The U.S. Department of Labor has sued DKS Structural Services and owner Jeffery Kennedy for allegedly terminating an employee who refused to enter a 15-foot-deep trench that did not have adequate protection to prevent cave-ins.
According to a report by the Occupational Safety and Health Administration (OSHA), on Jan. 16, the employee was directed to work in trenches between 6 and 15 feet deep at the company's job site. The walls of one trench, measured at approximately 15 feet deep, began to slide and cave in. The ladder that was used to get into and out of the trench broke from the dirt and mud caving in.
After the ladder broke, the employee was directed to access the inside of the same trench by being lowered in the bucket of a backhoe. The employee complained that he did not want to go back into such a deep trench without protection from further cave-ins. The employer allegedly told him "to get in the hole or go home." The employee refused to get back into the unprotected excavation and immediately was fired.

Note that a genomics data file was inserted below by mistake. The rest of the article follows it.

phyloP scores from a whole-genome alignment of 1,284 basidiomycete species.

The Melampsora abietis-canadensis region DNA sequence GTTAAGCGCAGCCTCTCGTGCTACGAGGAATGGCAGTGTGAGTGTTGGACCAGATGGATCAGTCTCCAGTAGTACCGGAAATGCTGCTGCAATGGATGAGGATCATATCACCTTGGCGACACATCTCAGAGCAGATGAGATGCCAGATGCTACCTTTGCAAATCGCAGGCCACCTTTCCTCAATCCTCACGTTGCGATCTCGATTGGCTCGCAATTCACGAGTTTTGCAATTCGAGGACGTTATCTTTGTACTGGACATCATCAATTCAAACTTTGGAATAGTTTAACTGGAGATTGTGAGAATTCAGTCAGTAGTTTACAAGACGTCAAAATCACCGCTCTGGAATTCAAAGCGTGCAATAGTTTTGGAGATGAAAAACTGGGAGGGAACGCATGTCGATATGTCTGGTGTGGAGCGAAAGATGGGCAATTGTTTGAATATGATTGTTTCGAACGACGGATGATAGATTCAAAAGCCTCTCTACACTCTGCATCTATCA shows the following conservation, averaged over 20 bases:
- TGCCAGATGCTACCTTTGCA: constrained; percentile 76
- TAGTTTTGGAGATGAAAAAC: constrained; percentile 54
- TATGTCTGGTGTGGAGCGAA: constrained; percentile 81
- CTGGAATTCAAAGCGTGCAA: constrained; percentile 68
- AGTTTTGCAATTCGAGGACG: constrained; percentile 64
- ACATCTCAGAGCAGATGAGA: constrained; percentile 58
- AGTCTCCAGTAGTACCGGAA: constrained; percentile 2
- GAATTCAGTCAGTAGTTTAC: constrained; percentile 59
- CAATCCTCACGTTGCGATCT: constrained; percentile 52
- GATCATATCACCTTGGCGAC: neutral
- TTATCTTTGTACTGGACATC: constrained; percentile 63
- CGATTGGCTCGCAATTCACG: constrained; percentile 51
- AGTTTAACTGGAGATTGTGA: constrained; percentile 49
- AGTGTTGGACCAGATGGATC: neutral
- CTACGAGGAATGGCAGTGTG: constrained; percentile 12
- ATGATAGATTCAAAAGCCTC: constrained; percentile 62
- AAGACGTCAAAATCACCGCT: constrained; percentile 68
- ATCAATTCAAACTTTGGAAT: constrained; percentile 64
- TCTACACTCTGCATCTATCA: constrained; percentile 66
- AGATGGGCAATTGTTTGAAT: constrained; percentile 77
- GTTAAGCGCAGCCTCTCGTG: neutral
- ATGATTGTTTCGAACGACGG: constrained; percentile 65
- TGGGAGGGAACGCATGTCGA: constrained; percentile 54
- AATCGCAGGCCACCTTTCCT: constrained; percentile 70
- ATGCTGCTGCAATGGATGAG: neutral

In addition to investigating the employee's complaint, OSHA conducted an inspection of the work site. On July 9, the agency issued citations to the employer carrying $122,400 in penalties for two willful and two serious violations related to excavation and personal protective equipment standards.
The Occupational Safety and Health Administration found that the company unlawfully and intentionally terminated the worker for engaging in activity protected by Section 11(c) of the Occupational Safety and Health Act, which prohibits retaliation against employees who report or refuse to work in unsafe conditions.